Switch Box
This is probably the most complex box in my setup. It has switches for three separate circuits: a three-way switch for the light over the entrance downstairs, two switches to control the wall sconces in the living room (three on each switch), and a three-way switch to control the light in the hallway. One circuit is 20 amps; the other two are 15 amps each.

Of course, I made lots of mistakes along the way. Most were silly mistakes, like running the wrong kind of wire or putting an outlet in a dumb place and having to move it. I got good at removing wire staples and those blue boxes. I can’t think of any serious mistakes — other than what the inspector found; more on that in a moment — but then again, maybe I’ve blocked them out of my mind.

I worked at a leisurely pace, doing it in my free time. I admit that I wasn’t very motivated. For a while, I didn’t expect to make the next big steps on my project — namely insulation and drywall — until late in the spring. And having no heat upstairs as winter arrived made it even less appealing to get the work done.

But in early December, I took advantage of Home Depot’s Black Friday appliance deal and bought all five appliances for my home: washer, dryer, dishwasher, range, and refrigerator. I put off delivery as long as I could — 90 days. And then, a week later, I finalized my kitchen design with the folks at Home Depot and ordered my cabinets. After Christmas, I ordered my countertops — yes, granite!

Sometime right after Thanksgiving, after getting some very good news from my divorce lawyer, I decided to forego my planned winter trip to California and Arizona — I don’t call my current home a “mobile mansion” for nothing — and, instead, finish up my new home as quickly as I could. I had the heat pump/furnace installed and dove into the electrical work I needed to do. (I also hired a plumber to do the rough in for my water lines and drains — I’m so glad I didn’t do that myself as I’d originally planned.) If you’re a regular reader, you may have seen my walk-through video, shot last week.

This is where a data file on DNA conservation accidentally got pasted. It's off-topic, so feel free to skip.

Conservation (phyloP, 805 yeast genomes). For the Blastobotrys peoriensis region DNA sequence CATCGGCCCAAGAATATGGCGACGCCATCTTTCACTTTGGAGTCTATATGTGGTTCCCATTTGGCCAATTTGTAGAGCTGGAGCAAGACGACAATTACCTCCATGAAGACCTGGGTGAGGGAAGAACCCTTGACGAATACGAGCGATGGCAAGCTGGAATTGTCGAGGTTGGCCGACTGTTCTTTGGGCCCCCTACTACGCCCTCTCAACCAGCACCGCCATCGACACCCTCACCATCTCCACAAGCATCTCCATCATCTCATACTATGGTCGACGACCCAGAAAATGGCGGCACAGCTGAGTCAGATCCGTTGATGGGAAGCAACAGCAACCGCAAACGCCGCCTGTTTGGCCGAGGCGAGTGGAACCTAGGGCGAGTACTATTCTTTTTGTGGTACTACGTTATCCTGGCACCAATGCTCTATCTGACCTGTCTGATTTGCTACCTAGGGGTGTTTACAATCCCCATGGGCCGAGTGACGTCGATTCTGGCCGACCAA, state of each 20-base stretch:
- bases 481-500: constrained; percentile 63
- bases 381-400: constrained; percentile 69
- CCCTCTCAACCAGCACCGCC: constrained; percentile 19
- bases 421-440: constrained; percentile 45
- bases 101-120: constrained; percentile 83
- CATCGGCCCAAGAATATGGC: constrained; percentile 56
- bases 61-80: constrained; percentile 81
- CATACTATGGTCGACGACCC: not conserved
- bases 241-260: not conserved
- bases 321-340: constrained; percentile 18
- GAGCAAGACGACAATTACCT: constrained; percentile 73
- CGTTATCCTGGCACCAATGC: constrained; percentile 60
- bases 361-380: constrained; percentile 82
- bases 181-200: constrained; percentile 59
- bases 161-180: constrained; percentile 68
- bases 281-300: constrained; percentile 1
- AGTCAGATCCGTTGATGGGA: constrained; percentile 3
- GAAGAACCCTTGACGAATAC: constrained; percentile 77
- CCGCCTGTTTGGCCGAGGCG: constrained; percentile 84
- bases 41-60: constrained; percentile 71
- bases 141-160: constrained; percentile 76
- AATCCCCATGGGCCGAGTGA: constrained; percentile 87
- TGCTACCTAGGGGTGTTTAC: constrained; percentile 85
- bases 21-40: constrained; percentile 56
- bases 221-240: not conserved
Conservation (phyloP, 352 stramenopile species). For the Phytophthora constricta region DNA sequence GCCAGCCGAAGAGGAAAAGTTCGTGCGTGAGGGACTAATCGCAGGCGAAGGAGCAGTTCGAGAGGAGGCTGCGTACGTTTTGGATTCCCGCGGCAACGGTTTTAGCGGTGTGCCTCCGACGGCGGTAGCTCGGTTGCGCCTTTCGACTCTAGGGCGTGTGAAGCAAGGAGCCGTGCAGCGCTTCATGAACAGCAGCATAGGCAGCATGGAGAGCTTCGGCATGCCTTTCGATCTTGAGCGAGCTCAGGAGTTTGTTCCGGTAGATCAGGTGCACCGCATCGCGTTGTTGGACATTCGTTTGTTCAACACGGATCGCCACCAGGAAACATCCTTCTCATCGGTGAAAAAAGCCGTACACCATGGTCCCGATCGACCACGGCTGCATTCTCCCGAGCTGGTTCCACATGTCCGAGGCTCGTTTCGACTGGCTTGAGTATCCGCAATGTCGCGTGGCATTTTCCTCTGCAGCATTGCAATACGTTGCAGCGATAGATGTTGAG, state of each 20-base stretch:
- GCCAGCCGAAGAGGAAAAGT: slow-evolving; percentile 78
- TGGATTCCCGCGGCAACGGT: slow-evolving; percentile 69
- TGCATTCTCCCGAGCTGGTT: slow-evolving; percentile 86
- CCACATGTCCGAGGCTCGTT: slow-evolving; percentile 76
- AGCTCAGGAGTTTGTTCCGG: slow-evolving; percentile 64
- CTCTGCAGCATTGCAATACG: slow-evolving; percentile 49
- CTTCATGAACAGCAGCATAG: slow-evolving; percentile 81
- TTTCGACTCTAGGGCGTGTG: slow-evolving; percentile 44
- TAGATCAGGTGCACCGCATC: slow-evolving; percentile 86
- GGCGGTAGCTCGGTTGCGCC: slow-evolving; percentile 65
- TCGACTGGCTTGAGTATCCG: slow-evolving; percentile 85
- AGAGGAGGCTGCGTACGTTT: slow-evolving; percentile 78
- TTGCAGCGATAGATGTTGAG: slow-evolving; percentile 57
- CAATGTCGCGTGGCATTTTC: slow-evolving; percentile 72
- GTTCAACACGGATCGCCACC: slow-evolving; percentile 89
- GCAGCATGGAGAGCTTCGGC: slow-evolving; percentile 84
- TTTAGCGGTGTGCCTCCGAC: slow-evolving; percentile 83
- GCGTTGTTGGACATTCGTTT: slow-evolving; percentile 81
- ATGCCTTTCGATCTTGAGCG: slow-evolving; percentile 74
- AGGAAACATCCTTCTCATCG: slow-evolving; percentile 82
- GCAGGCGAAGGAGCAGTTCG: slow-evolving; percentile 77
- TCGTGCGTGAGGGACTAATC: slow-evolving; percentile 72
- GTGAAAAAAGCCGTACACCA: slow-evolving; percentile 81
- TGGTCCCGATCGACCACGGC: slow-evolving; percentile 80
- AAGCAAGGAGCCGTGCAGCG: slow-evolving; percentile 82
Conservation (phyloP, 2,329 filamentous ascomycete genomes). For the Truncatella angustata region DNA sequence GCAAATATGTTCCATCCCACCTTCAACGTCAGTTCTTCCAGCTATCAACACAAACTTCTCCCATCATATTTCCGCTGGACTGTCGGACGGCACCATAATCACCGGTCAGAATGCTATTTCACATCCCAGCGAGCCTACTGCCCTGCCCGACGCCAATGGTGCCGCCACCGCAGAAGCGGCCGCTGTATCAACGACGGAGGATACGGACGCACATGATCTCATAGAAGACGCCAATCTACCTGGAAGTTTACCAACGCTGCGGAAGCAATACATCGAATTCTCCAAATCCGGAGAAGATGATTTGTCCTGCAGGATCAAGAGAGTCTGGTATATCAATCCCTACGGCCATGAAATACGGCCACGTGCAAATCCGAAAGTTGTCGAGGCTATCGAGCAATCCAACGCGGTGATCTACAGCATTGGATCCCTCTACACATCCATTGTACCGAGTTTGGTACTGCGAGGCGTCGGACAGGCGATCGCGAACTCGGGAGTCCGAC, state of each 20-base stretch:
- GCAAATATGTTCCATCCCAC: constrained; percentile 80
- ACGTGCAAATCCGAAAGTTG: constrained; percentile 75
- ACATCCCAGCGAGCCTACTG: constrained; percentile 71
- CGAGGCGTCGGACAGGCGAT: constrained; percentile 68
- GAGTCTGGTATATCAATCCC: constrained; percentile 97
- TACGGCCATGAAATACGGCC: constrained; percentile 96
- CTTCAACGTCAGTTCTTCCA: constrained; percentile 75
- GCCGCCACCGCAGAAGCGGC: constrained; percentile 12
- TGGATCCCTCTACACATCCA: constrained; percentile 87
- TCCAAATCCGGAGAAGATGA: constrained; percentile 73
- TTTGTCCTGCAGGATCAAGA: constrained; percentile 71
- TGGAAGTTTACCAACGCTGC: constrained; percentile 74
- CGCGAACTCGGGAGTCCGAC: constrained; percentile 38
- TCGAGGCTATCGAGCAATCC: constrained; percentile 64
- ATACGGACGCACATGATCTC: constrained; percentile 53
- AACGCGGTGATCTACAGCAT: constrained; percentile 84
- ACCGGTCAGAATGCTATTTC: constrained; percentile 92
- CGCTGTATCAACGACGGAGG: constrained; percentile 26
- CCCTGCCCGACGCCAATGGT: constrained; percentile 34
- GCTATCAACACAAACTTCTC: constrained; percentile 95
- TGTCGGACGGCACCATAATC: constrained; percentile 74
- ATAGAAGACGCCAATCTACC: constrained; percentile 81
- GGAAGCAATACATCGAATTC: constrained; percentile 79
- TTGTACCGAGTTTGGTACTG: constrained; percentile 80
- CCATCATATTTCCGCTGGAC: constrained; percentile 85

A Little Help from My Friends

There were three difficult (for me) parts of the project that I needed help with:

  • Attaching the ceiling fan fixture boxes to the ceiling in the living room and bedroom. My ceilings are high — they range from 10 to 20 feet with the ceiling fans at about 15 feet. Although I had a scaffold to climb on, my fear of heights kicked in without the guardrails around the scaffold top. (The design of the rail makes it impossible to install it on my scaffold when both six-foot units are stacked. My living space has a high ceiling, but not that high.) My friend Don came to the rescue, hanging all three boxes and running wire to two of them. He would have done all three but I ran out of the necessary wire. I managed to get my wits about me enough to run the final 50 feet. Don also helped a few days later when I needed to run ceiling outlets in my garage bays for future garage door openers and he cut the hole in my living room floor for a floor outlet.
  • Setting the fixture boxes for my deck and garage bay lights. Part of this was my fear of heights again; another part was just not knowing exactly how to do it. My friend Tom came to the rescue, climbing a ladder out on the unfinished deck, drilling through my metal building, and screwing the boxes into place. I helped by handing him tools and making the rear supports out of scrap wood that had to be cut to size. Later, I did all the wiring for these boxes. The trick, I learned, is not to look down when standing on a stepladder perched on a piece of plywood on the frame for a deck 10 feet off the ground.